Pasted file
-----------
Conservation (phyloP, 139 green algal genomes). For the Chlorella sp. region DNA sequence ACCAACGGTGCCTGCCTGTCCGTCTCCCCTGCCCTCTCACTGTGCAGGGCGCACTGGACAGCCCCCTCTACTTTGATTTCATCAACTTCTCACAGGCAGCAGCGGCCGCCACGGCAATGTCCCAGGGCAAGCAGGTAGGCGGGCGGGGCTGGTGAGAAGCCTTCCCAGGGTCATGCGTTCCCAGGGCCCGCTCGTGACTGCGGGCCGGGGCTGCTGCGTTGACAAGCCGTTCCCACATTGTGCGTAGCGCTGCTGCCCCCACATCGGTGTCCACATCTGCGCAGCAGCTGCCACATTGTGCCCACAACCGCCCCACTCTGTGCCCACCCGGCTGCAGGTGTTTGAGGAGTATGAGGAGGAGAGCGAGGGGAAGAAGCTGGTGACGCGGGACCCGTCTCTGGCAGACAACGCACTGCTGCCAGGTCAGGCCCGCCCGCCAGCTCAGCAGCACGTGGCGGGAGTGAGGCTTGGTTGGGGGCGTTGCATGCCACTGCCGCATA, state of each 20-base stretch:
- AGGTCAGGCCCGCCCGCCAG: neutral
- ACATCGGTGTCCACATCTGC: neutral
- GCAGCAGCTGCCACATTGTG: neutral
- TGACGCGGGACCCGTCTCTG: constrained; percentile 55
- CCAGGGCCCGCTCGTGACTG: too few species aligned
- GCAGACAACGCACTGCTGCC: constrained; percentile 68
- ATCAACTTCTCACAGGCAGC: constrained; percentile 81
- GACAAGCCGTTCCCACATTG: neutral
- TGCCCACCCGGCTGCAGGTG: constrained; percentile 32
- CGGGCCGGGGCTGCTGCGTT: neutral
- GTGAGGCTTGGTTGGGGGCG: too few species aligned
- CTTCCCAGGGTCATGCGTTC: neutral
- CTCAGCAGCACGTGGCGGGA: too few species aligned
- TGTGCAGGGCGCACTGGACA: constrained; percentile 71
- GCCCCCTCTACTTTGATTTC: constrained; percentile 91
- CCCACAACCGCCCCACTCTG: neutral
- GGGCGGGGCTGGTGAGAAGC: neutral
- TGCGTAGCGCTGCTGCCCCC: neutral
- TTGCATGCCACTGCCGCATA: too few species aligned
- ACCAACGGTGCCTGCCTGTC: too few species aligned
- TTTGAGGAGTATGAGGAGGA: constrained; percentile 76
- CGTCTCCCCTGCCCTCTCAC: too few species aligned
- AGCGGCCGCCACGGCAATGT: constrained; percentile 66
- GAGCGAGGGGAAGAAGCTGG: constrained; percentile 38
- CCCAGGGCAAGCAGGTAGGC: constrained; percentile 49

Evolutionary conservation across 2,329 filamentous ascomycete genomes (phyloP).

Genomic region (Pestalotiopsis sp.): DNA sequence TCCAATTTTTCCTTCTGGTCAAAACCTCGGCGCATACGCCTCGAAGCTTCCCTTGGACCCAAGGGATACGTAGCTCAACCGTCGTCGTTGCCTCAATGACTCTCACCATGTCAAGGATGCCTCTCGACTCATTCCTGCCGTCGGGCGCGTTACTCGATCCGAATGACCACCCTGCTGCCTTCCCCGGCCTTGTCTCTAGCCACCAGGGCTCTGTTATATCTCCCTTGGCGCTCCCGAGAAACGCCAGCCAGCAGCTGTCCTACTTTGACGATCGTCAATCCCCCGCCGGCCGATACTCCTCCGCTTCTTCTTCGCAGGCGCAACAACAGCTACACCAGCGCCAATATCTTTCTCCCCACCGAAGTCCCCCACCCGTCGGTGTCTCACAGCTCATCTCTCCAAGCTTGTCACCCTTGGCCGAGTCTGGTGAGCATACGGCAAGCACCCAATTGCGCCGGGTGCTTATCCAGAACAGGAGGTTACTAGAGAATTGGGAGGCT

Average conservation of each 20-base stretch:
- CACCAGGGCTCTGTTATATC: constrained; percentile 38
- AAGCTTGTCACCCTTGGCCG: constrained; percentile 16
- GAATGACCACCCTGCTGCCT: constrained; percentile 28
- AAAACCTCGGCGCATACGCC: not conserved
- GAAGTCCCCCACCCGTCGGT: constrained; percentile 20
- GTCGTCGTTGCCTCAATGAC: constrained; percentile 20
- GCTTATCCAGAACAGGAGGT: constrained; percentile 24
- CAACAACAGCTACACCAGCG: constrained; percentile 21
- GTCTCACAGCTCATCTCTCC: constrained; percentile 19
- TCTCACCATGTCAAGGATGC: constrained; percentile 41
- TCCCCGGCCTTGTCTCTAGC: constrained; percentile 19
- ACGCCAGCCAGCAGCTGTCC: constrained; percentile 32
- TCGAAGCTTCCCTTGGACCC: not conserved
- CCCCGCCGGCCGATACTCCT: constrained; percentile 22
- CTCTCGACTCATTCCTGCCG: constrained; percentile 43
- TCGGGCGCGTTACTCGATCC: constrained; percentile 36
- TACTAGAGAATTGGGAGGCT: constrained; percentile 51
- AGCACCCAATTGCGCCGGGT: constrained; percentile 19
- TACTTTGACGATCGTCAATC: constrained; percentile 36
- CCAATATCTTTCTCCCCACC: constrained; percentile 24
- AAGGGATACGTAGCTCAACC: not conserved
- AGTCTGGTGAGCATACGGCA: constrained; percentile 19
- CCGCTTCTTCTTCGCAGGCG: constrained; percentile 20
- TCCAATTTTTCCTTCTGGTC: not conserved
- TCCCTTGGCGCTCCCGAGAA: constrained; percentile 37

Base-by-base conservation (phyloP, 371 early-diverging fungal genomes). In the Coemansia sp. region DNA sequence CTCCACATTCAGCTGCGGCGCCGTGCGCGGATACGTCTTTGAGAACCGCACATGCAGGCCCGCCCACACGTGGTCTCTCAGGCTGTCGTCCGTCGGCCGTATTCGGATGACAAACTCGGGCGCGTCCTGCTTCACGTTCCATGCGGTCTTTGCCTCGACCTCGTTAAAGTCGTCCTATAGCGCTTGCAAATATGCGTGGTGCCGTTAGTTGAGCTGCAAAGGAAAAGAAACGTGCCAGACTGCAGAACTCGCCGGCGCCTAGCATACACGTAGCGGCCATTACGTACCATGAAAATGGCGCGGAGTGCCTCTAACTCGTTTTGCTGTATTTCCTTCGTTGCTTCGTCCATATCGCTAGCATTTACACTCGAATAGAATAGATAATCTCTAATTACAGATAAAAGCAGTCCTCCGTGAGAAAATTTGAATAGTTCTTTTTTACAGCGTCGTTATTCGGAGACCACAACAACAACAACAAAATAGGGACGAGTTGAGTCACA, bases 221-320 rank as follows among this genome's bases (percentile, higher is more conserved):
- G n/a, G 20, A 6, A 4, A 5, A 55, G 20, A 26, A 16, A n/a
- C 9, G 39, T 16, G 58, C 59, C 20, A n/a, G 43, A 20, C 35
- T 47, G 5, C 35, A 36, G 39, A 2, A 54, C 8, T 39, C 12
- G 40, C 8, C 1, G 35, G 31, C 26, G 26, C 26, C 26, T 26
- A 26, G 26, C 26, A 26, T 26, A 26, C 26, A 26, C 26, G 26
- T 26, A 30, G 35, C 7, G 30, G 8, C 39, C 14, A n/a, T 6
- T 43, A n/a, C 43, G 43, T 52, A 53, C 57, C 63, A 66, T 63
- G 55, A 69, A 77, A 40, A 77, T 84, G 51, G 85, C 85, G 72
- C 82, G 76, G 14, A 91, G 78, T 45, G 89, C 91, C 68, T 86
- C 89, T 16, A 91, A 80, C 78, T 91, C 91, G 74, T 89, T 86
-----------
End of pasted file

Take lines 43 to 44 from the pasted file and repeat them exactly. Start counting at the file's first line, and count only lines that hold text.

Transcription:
- CCCCGCCGGCCGATACTCCT: constrained; percentile 22
- CTCTCGACTCATTCCTGCCG: constrained; percentile 43